But that's exactly what Ben Sasse is trying to say, is the scary part of this whole thing that the Republican Party used to be about a set of values that people could organize themselves around. Now it seems to be about organizing one's self around an individual.

What is, I think, a big question for Republicans going forward and it's to what you were asking John about just a second ago, can the Republican Party do both things at once, appeal to the fringe but also keep, you know, reasonable Republicans?

I think that's a really open question, because thus far they have been able to do that. President Trump, for four years, appealed to the fringe. He told the Proud Boys to stand back and stand by. There was Charlottesville. And yet, he actually brought a lot of Republicans who might have even been opposed to him four years ago back into the fold in 2020.

It wasn't enough for him to win the election, but what the thing to be on the lookout for is how many, you know, sort of rank and file, average Republicans, maybe George W. Bush Republicans are willing to look the other way to extremism if it means that they get what they think is more important perhaps. Abortion rights is important to -- you know, abortion is important to them as an issue.


LEMON: Taxes, yes.

PHILLIP: Or judges. Taxes.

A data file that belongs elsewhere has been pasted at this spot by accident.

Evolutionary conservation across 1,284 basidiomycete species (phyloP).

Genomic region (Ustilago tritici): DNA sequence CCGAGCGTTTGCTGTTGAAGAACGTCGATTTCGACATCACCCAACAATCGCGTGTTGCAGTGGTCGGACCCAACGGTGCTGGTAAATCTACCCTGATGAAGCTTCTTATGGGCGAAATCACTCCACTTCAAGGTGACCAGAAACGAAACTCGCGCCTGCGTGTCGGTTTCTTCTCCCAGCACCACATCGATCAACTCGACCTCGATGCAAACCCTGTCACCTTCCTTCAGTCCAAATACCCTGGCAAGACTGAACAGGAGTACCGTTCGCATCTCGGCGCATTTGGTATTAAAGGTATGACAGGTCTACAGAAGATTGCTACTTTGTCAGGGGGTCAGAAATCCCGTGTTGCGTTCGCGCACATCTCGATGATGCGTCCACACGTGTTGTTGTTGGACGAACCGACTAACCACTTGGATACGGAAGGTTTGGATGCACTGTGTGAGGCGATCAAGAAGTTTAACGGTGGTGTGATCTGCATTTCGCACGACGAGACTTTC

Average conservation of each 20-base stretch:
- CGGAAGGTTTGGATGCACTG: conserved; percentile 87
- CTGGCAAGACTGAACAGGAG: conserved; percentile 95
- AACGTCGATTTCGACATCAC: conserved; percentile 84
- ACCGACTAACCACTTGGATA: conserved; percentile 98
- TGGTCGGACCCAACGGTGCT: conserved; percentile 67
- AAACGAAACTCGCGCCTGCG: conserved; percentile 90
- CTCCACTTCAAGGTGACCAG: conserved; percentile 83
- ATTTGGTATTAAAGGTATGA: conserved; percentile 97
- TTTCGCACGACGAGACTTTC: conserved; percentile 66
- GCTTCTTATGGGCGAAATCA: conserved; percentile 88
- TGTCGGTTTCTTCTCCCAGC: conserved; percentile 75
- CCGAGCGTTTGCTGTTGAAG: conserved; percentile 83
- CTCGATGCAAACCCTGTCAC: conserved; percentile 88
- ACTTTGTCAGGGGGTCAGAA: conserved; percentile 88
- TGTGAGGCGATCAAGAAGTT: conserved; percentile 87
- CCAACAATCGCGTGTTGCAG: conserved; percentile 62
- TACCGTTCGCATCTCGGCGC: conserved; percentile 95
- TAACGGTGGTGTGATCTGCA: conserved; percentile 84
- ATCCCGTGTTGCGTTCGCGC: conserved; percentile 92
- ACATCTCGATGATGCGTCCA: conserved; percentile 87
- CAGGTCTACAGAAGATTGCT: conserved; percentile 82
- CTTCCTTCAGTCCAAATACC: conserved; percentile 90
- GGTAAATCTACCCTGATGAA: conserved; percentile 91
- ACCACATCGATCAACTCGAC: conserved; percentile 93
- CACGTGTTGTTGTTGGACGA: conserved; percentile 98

PHILLIP: I think there are probably a lot more Republicans willing to compromise on the fringe in order to get some of those other things.

LEMON: Look, maybe you're right. Listen, you sat there front and center and we all watched on election night that erosion -- election nights, right, that erosion that happened in the suburbs especially among women who were just like --


LEMON: -- you know, college-educated women, moms in the suburbs who are saying I can't deal with this. So, we'll see if they can have it both ways.

PHILLIP: We've seen --

LEMON: I think there was an erosion there that was very obvious as we watched returns come in a number of times in the primaries and during the general.

Thank you very much. Good to see both of you. Be well. I'll talk to you soon.

A new vaccine could be available just weeks from now. Dr. Sanjay Gupta tells us what he knows. There he is. He's next.



LEMON: Here's big news on the battle against the COVID pandemic. Johnson & Johnson asking the FDA for an emergency use authorization for its single-shot COVID-19 vaccine. It would be the third vaccine in the United States.

I want to bring in now CNN's chief medical correspondent Dr. Sanjay Gupta. Good to see you, doctor, Sanjay. I like to call you --


SANJAY GUPTA, CNN CHIEF MEDICAL CORRESPONDENT: Don. I'm not going to call you Mr. Lemon.

LEMON: I like to call you, doctor, I like to respect people's titles. So, you know, I know we're friends. GUPTA: I appreciate that.

LEMON: I know. All right. So, listen, it is big news. We know Johnson & Johnson is a single shot vaccine. What else do we know about it, Sanjay?